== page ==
I extended Distaff into the future so as to emphasise that this is not a biography (and because I write poems about the future too).  As to what it is about – I have been very surprised at what other people take from it.  To me (and this is retrospective) it is mostly about the precariousness of life (announced in the first poem) and has a secondary theme about the management of human fertility.  (But that sounds a bit dryer than I mean it).  And about how the stories of lives can be partial, not complete neat narratives.   I also have a bit of a thing about people with one eyes – Glad-eye (P28) is fairly straightforwardly autobiographical, though many of the other poems aren’t.

That’s probably enough!”

Well we’ll see about that. Before we come to the poems from Distaff, though, I want to say what drew me to Jane’s writing in the first place, and to do that I’ll use this poem that she wrote in a shared writing exercise at The Old Olive Press in Alicante.

Writing trip May 2013 140

This is the actual olive press as it looks today, in its reclaimed, renovated surroundings. It’s hard to give a sense of the monumental scale of this thing made from Guaderrama granite. The writing exercise grew out of a video of the olive press at work. It’s a bit grainy, recovered from VHS tape shot in the 1980s. But there’s Gonzalo, its owner demonstrating how it works…the noise must have been phenomenal, and the vibration. Its speed is utterly unexpected. The twist in the tale is that Gonzalo was killed in a tractor accident a couple of weeks after the film was made, and it’s like watching the film of a ghost. The tractor overturned on the edge of one of the teraces that contour the valley sides in the Alicante mountains; he was trapped under it, and died of the injuries. My response to this was a big poem, full of sound and fury and groaning with textured description. Jane’s, which she mentions as being commended in the 2013 Stanza Comp. was different. Here it is


Today I have nothing to say.

Your mother’s breath was loaded

with dust from the mountains.

You were oil dunked on account

of the dryness. You slept all afternoon.

Your father called you pimpernel.


Today I have nothing to say.

Your mother’s eyes were blue, not black,

your father traded olives for a gun,

stole swallows out of their nests.


Today I have nothing to say.

I would feed you almonds and oranges.

Your sweet name gluts my throat.

You were gone for weeks.

I came outside and scoured the sky,

found you asleep in the sun.


I loved the quiet assertiveness of this, the authenticity of the voice and the mind it inhabits…this is beautifully imagined lyric/dramatic verse. When I try to nail down the quality that sticks, I think of Lawrence’s ‘Odour of Crysanthemums’ ..where the collier’s bitter wife washes and cleans the body of her dead husband brought home from the pit. The way its beauty excludes her, the way she resents it, the way she is bereft. That last line ‘I..found you asleep in the sun’ does all that for me. It’s like a line from a song in Cymbeline. Simple and haunting. The (apparent) simplicity and the ability to inhabit a voice or a life…that dramatic ability…is what runs through Distaff, and we’ll finish with some extracts from the collection.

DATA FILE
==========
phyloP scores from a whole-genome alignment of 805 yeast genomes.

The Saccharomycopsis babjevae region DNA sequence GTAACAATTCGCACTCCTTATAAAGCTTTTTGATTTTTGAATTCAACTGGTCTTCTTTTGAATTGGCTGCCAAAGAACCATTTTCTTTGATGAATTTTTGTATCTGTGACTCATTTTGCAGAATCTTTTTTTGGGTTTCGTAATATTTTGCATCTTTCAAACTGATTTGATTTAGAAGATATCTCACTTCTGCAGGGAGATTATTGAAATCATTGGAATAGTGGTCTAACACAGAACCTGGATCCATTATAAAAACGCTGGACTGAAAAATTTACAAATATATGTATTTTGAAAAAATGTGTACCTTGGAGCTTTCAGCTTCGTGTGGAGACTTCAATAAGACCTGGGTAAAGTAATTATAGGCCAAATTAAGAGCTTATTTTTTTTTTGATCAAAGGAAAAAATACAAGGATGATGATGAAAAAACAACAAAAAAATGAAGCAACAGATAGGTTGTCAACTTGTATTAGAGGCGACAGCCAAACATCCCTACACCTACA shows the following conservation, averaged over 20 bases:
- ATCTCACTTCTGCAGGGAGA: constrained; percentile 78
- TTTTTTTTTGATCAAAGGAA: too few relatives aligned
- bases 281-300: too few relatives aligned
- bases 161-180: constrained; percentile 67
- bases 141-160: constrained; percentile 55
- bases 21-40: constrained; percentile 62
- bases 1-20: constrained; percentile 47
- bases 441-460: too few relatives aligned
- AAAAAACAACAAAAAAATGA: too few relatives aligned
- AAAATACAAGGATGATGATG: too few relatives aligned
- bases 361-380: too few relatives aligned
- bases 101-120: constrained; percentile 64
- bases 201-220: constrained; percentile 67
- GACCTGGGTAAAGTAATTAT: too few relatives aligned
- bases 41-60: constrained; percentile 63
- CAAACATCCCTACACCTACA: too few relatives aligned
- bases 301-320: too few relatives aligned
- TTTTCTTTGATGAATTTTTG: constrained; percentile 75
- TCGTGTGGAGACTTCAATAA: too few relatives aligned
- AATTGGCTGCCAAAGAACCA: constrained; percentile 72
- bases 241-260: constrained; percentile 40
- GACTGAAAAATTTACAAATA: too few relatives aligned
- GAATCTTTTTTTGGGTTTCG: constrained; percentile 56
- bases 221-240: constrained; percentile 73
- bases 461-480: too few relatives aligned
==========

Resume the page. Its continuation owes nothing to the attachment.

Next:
The collection tells the story of Jenny’s family and descendants from 1887 to the distant future (there’s a handy genealogy that helps you to navigate). It comes with a cast list of characters, cross-referenced to the poems, and begins with Jenny, newborn, abandoned naked to die in the street, and picked up up by a man grieving for his dead wife. He hands the child in to a foundlings home run by nuns, and gives her his wife’s name. So we begin in a scene from Dickens or Mayhew, and it’s rarely a comfortable journey from that point on. What about ‘scaffolds’? I saw this almost as film, or scenes from a film where each poem is a voice over, a complex commentary. It’s easy to see how it could work as performance, each poem coming with its specific date, and resonant with social/documentary history.  Jenny lives a bleak twelve years with the nuns, escapes, inveigles heself into the life of a pawnbroker, Abel Duckworth, supplants his wife and then ditches him

” so she took up with a fancy man

and caught the steamer to France.

Left the old man sucking soup”


You can see why Jane says : you’re not supposed to like her. Which brings us to

1913: Across the Channel

 He was green-gilled on the boat

and spewed onto the fine red silk

of Jenny’s stolen frock.

When they reached Le Havre,

where he quickly recovered,

the fancy-man scarpered

and Jenny sat on the harbour

in the stink of it and shivered.


But her blue eyes did their trick

and she found her way

with sailors and butchers

tailors and cobblers and tinkers.


And then the war was on.

She’d no fare back to England.

A gendarme picked her up

and dumped her at a Maison Tolérée.


..where, like a hard-eyed Moll Flanders, she takes up work in the government-approved brothel, and in the next poem we hear Jenny’s voice for the first time :

And we are the girls/ with our cock-eyed faces. /We are the girls with our / filthy flounces.

I like, and wince at, the way she becomes one voice in the chorus of a desperate music hall. Cabaret. Distaff and Moll Flanders. They’ve become elided as I reread the collection, sometimes not quite sure whose voice I’m hearing, but fascinated by the way it’s grounded, like a good documentary in the kind of images that make you think of Bill Brandt, fascinated by the way she, the clear-eyed survivor, turns up again on Abel’s doorstep, and back into his life. She’s a user, is Jenny. It’s a hard world and she takes hard measures. Given the tenderness of Abuella, the bleaknesses of Distaff can feel surprising. But they are never sensational. The world is what it is. Let’s finish in 1965, well short of the end, and a poem that has all the qualities I like about the collection